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Can I get a virus or spyware from a free video download?

I occasionally get funny videos as attachments to email and I download them
and scan them with a virus scan package (Norton) before playing. There has not
yet been one with a virus detected. But I notice when I play them with Windows
Media Player I see a “connecting” message at the bottom of Media Player even
though I selected the option to not communicate with Microsoft about my playing
history when I installed the Media Player software. Can a WMV or similar file
have any scripting in it that might be dangerous in terms of transmitting
information on my PC to the author of the funny video?

I’ve always assumed that the “connecting” message was just Windows Media
Player using a generic term that could be used both in cases where it truly connects to
remote, streaming video, as well as opening a local, downloaded free video file. In
other words, I assumed it’s just “connecting” to the media, wherever it is.

But rather than assume anything, I decided to ask my friend Jake Ludington, who’s particularly
conversant in media issues, for his thoughts.

The short answer to your question turns out to be “yes”.

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From Jake:

“The answer to whether WMV files can contain scripting is definitely
yes, with or without DRM. I have a tutorial on how to make “Windows Media enhanced podcasts” using exactly this concept.”

“A neat theory, but useless in practice because porn sites have abused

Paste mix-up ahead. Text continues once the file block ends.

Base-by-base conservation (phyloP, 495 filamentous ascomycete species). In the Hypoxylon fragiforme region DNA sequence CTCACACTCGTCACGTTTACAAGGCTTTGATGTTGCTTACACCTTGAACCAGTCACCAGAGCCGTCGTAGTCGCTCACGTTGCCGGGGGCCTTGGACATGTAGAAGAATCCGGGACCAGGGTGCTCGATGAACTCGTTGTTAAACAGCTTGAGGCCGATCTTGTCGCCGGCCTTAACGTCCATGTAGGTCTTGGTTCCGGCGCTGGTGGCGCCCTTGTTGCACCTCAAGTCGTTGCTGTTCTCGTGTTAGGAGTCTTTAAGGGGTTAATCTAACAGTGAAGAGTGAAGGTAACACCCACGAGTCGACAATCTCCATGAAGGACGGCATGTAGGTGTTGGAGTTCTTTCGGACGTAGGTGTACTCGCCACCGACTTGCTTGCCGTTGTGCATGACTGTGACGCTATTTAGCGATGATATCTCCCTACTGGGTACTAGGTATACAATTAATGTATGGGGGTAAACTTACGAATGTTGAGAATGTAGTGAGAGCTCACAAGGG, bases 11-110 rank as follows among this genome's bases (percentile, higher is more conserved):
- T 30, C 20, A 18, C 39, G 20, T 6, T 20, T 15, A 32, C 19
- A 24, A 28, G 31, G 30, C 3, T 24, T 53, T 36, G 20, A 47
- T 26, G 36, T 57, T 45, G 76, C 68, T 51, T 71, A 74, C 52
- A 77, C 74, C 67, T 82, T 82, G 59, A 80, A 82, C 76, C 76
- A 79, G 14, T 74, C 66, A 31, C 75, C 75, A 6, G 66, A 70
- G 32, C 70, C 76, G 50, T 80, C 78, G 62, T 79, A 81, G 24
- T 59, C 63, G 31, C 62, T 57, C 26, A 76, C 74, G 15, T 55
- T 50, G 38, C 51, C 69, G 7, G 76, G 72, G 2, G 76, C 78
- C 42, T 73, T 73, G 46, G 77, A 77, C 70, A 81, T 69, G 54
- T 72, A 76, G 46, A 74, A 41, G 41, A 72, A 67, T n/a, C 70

that feature to no end and scripting is turned off by default to protect
users.”

“One innocuous possibility [for the connecting message] not mentioned here is album art acquisition.
The media player does hit the Internet for that from the boxes checked in Tools
> Options > Privacy > Enhanced Playback and Device
Experience”

“The bottom line appears to be that, as with everything else, it pays to be cautious.”

Jake also mentioned an accusation that one vendor was using the
DRM support to install spyware on people’s computers by way of file
sharing sites. While it’s unclear if that actually was ever proven, it certainly could happen.
“In terms of what DRM actually
communicates, it varies widely by exact implementation, but it typically checks
to make sure the user has rights to view and if they do not have rights to view
one common action is to launch a Web page to register and/or pay for content
(the other common one being to simply tell you the file won’t work).”

The good news is that DRM support is licensed from Microsoft – so should a vendor
be ‘caught’ behaving unethically, that support can be revoked.

The bottom line appears to be that, as with everything else, it pays to be cautious.
It sounds like your taking fairly reasonable first steps by scanning the files first.

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1 thought on “Can I get a virus or spyware from a free video download?”

  1. Um. All media players are large software
    applications charged with reading arbitrary
    input files and applying a fairly complex interpretation to the bits they read. There are usually a few ways to craft patterns of input bits (in the video) that will exploit coding errors in carelessly written players – typically by fooling them into reading “video” data into a
    region of memory that the exploit can then cause to be reread as executable code. It is a hard problem to prove that complex software is secure under all possible input streams. Not impossible, but hard enough that software developers often skip that extra cost. Instead we all support an industry of virus scan companies that clean up after such exploits get published.

    Reply

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